By Mindy Baker
When my children were little, I kept a crate of materials that we could use for creating and “making stuff.” It was a perfect way for me and my children to spend some fun, quality time together being creative. Not only that, but it was a great way to show them the importance of taking care of our planet and the value of repurposing materials instead of throwing everything away. Books are a wonderful way to add to that discussion! Here is a collection of some of my favorite books about creative, often surprising ways people have given new life to "junk." I hope this list will inspire your kids to get creative, either with you by their side or on their own.
Ideas for things to DISCUSS:
- What does it mean to recycle?
- What does it mean to reuse?
- What does it mean to repurpose?
- How much garbage do you think our family creates in a day? A week? A year?
- What are some items that we don’t use that we could give to someone else so that they could use them (instead of throwing them away)?
- How long does a plastic straw last in the ground before it decomposes? (talk about other materials as well)
Ideas for things to DO:
- Volunteer to pick up trash at a park, trail, or beach.
- Find 10 things around your house that you can give away to someone else who needs them more than you do.
- Begin to recycle and use cloth bags at the grocery store.
- Start a box of materials that you can repurpose for projects. Items can include scraps of paper, cardboard, old CDs, bottle caps, plastic "bread clips," and more!
- Make a fantastic project together made only from your “materials” box.
And now for the book list!
Rainbow Weaver by Linda Elovitz Marshall, illustrated by Elisa Chavarri. This is an inspiring story about a Mayan girl named Ixchel who wants to be a weaver like her mother and grandmother, but lacks money for the materials. She creatively reuses all the plastic bags that are littering her neighborhood, weaving them into a rainbow of beauty.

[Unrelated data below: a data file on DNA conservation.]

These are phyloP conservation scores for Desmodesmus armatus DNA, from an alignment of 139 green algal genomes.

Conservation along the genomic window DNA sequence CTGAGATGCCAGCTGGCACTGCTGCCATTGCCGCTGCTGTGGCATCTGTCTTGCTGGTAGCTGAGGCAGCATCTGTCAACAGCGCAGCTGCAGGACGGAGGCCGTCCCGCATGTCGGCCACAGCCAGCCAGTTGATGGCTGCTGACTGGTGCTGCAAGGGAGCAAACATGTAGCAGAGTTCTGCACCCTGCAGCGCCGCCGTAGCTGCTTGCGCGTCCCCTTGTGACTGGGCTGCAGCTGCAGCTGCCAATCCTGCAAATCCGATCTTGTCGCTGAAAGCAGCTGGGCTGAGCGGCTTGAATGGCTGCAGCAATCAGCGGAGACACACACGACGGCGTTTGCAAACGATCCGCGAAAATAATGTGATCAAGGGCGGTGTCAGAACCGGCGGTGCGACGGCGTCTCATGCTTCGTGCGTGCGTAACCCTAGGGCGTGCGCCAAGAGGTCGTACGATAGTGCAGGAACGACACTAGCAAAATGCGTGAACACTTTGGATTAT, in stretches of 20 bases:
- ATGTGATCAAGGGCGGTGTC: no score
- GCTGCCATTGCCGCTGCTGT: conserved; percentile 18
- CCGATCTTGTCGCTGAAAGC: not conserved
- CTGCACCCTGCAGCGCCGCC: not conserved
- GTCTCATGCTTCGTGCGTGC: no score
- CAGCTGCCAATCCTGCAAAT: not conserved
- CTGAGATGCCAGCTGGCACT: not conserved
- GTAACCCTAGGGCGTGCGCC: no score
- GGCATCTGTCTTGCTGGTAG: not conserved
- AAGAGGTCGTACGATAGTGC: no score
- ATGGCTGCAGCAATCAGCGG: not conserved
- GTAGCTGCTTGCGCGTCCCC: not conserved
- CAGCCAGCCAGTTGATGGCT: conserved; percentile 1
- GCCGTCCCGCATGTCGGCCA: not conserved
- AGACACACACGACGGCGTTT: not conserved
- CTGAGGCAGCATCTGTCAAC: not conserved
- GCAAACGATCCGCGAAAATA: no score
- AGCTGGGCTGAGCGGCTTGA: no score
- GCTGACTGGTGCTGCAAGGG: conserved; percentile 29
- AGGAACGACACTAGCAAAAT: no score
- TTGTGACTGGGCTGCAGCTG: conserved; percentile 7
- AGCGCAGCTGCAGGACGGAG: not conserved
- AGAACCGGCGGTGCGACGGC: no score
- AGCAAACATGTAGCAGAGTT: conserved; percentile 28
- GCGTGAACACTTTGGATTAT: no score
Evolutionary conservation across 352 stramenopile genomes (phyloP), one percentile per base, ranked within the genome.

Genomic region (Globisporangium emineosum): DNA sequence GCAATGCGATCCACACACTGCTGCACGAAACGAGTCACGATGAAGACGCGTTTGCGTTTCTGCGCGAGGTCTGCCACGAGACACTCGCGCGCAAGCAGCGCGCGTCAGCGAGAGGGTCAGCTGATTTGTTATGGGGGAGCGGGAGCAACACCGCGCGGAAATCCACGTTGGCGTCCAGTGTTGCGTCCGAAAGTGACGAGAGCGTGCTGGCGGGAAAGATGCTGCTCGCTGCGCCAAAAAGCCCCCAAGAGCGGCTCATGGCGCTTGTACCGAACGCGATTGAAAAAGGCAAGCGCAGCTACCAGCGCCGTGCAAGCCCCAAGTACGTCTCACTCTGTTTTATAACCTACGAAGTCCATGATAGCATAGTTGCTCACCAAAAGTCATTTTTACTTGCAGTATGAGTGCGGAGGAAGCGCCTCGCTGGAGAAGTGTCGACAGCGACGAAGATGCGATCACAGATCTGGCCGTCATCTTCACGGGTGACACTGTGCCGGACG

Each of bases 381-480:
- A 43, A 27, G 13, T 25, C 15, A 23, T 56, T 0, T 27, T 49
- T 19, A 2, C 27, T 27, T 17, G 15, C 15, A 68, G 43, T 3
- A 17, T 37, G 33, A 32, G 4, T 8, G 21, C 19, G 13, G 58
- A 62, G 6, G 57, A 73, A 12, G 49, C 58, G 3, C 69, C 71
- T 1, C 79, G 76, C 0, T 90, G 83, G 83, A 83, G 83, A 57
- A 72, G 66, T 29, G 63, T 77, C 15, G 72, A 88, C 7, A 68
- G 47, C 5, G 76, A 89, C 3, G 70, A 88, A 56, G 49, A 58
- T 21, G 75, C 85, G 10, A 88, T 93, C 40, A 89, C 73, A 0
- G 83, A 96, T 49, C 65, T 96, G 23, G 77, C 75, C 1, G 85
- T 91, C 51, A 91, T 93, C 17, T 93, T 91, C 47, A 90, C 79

One Plastic Bag by Miranda Paul, illustrated by Elizabeth Zunon. This is the amazing story of Isatou Casey, a woman from Gambia who began a movement to solve the plastic bag issue that was wreaking havoc on her community.
Ada’s Violin by Susan Hood, illustrated by Sally Wern Comport. This is a story from Paraguay. It is about a music teacher named Favio Chávez who began making instruments from trash so that kids could have the opportunity to play music. Now the “Recycled Orchestra” performs concerts all around the world. You will be inspired by this story!
Jaden’s Impossible Garden by Mélina Mangal and Illustrated by Ken Daley. This is about a boy named Jaden who creates a magical secret fort garden in the middle of the city. The back matter includes two how-to projects using recycled materials.
The Cardboard Box Book: Make Robots, Princess Castles, Cities, and More! by Roger Priddy and Sarah Powell, and illustrated by Barbi Sido. This book offers many different ideas of how a cardboard box can be make into robots, castles, and more! Don’t throw those boxes away!
The Last Straw: Kids vs. Plastics by Susan Hood and illustrated by Christiane Engle. This book is a collection of poetry, fun facts, sidebar true stories of kids making a difference. For example, it has a great section about kids in Guatemala making ecobricks out of discarded plastic to make walls for their schools. There is also a section about a child who collected 1,600 pounds of bottle caps to melt them down to make buddy benches for her school. And there is even a part about a girl named Xochitl who invented a solar heater with recycled plastic bottles, hose, cable ties, nylon, and glass to provide hot water for bathing. All this and more!